My son and I are thinking of doing a mtb trip during his spring break from South Dakota State Univ. in March '08. However, we've never ridden singletrack (or fire road) so we're not sure if the trails in the area will be too much for us.
Dirt World's website (www.dirtworld.com) lists numerous trails with rankings by skill level: Something for Everyone, Beginners, Weekend Warriors, Advanced Skills and Masochistic.
Now, I know we are definitely not Advanced or Masochistic. Ok, maybe I'm a little maoschistic but I'll stick to talking about riding.
Anyway, we feel we're probably somewhere between Beginner and Weekend Warrior but without ever having been on singletrack it's hard to know for sure.
So, what I'd like to know is if anyone here has ridden the trails in either the Badlands area or perhaps N.W. Iowa, S.W. Minnesota, North Dakota, etc. And, if so, could you recommend which would be good for pseudo-beginners? Also would hard-tails be good enough or will we need to invest in full-suspension rides? I'd rather not lay out any money for new bikes if I don't have to.
I know this is asking alot and without knowing my skill level it will be a difficult recommendation at best but I know the B.F. community is a great one, always willing to share information and help out a fellow rider.
Thanks for any help!
As an FYI...
Rankings from Dirt World:
Something For Everyone
A mish mash of trails that will entertain riders at every skill level. You'll find a combination of flat perfectly manicured trails to tight turns to steep and rocky climbing and plain old scary descents. Beginners and Weekend Warrior riders, take extra care so you don't get over your head.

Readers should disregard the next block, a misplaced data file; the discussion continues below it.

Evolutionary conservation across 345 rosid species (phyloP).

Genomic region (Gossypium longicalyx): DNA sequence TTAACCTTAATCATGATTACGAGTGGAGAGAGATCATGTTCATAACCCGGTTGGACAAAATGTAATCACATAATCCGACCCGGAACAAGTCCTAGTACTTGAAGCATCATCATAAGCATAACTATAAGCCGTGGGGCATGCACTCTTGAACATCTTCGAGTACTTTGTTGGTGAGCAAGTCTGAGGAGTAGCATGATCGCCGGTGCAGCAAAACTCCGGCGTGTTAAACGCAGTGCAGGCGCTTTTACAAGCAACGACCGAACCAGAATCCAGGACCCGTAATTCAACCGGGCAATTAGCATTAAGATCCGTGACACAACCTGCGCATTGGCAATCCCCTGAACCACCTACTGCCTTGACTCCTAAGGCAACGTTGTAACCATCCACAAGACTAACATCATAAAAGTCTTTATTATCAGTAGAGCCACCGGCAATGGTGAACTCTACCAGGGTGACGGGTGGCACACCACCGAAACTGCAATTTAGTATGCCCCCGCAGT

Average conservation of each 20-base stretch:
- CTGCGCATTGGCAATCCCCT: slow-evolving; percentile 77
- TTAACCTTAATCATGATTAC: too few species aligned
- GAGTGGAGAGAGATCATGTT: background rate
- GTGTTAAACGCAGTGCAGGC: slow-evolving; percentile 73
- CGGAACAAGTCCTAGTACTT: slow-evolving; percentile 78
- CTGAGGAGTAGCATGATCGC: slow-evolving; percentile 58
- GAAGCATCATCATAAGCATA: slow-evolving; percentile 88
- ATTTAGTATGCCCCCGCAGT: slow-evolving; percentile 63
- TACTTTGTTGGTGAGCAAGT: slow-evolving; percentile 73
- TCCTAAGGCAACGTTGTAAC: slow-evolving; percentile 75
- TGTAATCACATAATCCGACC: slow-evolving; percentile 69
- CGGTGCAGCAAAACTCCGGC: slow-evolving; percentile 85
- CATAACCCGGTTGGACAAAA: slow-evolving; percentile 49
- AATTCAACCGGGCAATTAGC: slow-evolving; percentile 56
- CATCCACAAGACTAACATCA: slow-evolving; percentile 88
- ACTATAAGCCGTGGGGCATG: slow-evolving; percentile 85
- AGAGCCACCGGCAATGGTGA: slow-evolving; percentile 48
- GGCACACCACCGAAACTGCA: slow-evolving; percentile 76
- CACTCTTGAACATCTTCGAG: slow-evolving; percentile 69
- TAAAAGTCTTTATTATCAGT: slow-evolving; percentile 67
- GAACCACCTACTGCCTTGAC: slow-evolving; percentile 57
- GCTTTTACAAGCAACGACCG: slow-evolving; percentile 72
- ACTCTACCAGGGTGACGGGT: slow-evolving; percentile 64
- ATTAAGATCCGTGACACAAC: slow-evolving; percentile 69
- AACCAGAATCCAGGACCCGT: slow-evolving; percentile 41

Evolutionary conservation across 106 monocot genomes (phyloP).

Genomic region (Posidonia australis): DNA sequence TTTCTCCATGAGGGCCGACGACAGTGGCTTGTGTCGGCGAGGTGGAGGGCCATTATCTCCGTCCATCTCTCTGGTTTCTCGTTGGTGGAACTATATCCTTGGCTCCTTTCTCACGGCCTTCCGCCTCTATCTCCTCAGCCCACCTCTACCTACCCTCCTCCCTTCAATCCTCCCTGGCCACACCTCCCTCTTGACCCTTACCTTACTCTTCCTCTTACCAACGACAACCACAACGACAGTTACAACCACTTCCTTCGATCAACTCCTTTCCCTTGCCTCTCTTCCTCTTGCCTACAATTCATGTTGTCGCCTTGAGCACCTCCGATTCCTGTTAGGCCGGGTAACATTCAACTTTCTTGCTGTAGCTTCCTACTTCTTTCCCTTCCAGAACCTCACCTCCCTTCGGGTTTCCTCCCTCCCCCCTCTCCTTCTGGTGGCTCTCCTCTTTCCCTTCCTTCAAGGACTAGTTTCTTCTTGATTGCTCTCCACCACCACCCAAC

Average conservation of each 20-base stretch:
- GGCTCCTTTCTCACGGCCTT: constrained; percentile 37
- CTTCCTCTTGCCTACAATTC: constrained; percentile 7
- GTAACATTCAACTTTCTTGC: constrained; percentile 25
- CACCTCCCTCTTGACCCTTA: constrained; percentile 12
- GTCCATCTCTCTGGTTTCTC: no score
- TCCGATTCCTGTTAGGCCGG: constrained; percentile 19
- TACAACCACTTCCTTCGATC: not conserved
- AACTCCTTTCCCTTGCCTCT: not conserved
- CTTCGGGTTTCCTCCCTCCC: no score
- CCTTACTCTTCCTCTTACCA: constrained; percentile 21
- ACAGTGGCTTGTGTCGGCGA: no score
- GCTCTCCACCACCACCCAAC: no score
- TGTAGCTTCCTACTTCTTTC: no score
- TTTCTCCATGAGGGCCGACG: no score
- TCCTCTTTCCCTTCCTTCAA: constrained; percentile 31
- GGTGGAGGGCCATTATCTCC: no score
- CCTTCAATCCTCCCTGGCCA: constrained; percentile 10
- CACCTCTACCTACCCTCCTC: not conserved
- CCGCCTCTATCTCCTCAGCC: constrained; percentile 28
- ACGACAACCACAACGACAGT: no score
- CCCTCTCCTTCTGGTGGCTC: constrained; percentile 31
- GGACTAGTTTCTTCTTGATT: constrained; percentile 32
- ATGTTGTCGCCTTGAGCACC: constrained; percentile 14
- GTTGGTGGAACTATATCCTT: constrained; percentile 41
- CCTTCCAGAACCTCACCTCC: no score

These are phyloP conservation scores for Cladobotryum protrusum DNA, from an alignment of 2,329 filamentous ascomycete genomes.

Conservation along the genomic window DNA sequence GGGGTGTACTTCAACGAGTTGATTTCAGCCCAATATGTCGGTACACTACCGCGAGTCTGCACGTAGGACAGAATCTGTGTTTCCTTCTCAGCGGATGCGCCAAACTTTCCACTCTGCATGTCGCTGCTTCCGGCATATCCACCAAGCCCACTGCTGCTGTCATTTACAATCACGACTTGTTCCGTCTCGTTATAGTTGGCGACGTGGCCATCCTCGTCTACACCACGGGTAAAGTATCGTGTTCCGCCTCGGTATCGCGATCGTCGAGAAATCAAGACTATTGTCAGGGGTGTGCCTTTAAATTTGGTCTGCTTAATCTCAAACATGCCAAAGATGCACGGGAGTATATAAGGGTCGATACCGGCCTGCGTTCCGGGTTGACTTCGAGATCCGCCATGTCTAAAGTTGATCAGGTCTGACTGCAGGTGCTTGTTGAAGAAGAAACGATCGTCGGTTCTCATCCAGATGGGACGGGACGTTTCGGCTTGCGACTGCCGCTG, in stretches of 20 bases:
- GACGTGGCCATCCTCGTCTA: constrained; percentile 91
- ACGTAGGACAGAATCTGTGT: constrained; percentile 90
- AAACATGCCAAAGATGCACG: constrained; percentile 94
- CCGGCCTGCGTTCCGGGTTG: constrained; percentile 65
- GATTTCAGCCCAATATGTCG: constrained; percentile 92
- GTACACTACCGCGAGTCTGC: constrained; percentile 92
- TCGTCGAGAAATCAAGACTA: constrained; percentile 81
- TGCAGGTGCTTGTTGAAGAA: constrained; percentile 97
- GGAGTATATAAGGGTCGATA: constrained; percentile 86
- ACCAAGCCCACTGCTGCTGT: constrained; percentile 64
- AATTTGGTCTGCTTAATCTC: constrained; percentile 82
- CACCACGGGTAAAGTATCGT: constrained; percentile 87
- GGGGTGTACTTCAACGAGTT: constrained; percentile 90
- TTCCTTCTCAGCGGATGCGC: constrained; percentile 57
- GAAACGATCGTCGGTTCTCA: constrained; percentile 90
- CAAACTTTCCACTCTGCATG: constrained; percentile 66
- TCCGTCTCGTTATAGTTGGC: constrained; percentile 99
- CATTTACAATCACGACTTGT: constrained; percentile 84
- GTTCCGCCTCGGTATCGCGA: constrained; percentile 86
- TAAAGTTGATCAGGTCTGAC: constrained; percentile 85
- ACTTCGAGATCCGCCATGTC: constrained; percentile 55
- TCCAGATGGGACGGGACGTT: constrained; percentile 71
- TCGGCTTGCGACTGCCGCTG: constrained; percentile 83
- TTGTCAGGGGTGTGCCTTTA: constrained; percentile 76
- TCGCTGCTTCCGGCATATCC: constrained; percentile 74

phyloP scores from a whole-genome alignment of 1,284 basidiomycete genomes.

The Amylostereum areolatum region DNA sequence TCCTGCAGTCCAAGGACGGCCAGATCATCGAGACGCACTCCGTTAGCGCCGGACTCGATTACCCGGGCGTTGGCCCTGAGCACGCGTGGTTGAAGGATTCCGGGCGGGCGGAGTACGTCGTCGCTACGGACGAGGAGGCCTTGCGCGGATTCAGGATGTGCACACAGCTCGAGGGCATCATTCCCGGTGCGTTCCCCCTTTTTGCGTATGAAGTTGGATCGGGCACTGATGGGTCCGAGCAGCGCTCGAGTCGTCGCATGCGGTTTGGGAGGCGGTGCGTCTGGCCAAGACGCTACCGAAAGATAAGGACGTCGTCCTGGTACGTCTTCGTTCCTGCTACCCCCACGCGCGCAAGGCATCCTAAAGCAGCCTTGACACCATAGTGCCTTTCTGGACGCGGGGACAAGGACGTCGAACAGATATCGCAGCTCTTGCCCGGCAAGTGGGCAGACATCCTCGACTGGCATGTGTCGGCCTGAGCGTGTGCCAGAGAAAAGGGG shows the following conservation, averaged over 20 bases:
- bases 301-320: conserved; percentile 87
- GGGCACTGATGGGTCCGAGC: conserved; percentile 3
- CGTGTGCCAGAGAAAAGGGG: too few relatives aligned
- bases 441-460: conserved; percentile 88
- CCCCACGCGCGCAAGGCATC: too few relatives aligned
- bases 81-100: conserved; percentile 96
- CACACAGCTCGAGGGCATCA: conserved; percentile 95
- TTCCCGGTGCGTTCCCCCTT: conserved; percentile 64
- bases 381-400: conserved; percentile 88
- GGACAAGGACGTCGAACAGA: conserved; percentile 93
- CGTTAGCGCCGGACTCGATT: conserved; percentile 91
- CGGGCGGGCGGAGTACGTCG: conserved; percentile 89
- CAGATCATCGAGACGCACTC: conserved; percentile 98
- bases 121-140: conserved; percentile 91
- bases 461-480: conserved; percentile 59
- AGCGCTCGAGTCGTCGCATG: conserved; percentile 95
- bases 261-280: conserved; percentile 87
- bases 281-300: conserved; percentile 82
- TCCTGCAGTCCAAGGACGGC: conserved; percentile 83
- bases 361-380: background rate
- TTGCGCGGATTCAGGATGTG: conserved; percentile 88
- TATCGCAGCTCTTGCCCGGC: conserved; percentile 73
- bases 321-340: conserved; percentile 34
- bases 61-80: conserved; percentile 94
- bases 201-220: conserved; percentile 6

Non technical trails suited for riders who have not spent much time in the saddle. Trails are generally smooth and flat. Basically one-step away from riding on the road. If you haven't biked off-road before, this is the place to start.
A collection of semi technical trails. Trails include some roots, rocks and switchbacks. These tend to be singletrack trails and can get narrow in places. These rides are for intermediate-level riders in good aerobic condition with some technical handling skills. The majority of mountain bike enthusiasts fit into this category.
Roots, rocks, switchbacks, steep drops, burly climbs and tight twisting ribbons of dirt. Our advanced trail rating lists all the tough trails that are generally under the 20-mile mark. While they are over rowdy terrain their distance is easy to handle for most advanced riders. Some advanced rides receive this rating because they are less technical, but extremely long. Good aerobic condition is a must.
More roots, rocks, switchbacks, steep drops, burly climbs, and tight twisting ribbons of dirt. However, the trails listed under Masochistic are bigger and uglier than most any trail you have ever been on. Ride lengths are longer, climbs are deadlier and descents are down right dangerous. Masochistic trails are for semi pro riders and pro riders only.
Masi Speciale Fixed, Surly 1x1, 2 70's Bianchi folders, Swingbike, Columbia Cruiser 3 spd, Specialized Big Hit and P.2, Cove G-Spot, Xtracycled Bianchi San Jose.
I've ridden some of the Maah dah hey (sp?) in ND and some fireroad/singletrack down around Medicine Mtn in SD. I really enjoyed the biking in SD and was my first experience with singletrack as well. Up in Medora there is an 11 mile loop south of town that isn't very technical.
No matter where you choose, make sure to take plenty of water (it was 105 when I last rode in ND and there is no shade) and be realistic about your distance expectations. If you can, find a route with some bail out points along the way.
Edit: Hardtails should be fine for most any of it (at least from what I've seen)